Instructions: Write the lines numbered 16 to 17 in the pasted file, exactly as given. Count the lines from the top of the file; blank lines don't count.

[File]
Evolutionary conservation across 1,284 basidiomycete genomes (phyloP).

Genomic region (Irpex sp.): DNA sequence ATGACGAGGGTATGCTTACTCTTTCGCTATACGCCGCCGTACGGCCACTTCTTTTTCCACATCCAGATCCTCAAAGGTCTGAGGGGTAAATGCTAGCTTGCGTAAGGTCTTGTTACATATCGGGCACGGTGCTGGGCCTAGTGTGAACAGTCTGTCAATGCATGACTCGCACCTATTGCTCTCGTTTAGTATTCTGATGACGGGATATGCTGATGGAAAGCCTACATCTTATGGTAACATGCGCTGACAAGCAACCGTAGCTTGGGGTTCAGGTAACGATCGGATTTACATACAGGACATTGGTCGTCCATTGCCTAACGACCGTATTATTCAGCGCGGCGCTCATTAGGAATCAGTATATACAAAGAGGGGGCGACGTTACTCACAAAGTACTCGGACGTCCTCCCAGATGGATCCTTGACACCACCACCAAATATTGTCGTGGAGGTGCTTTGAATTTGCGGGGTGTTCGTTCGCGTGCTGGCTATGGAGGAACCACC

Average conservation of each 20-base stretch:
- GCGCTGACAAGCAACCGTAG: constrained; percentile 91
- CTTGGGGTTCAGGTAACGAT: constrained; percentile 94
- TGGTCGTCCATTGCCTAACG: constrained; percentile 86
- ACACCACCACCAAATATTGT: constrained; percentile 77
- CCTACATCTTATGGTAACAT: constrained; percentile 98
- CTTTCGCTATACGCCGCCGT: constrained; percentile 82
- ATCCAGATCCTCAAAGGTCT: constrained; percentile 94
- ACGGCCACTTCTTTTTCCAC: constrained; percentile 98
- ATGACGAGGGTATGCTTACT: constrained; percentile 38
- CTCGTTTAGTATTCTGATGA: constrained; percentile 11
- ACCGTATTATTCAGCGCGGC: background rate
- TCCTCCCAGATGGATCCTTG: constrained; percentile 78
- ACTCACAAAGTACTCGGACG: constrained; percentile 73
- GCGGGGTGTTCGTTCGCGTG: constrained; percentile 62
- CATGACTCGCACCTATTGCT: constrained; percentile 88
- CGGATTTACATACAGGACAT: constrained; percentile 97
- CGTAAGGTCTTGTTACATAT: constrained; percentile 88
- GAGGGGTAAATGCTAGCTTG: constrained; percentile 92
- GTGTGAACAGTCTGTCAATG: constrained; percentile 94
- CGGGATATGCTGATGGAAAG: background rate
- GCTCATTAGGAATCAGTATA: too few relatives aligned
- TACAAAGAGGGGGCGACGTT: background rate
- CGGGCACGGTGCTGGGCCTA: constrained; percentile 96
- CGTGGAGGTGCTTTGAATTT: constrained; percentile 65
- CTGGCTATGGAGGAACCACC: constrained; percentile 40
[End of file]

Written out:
- ACTCACAAAGTACTCGGACG: constrained; percentile 73
- GCGGGGTGTTCGTTCGCGTG: constrained; percentile 62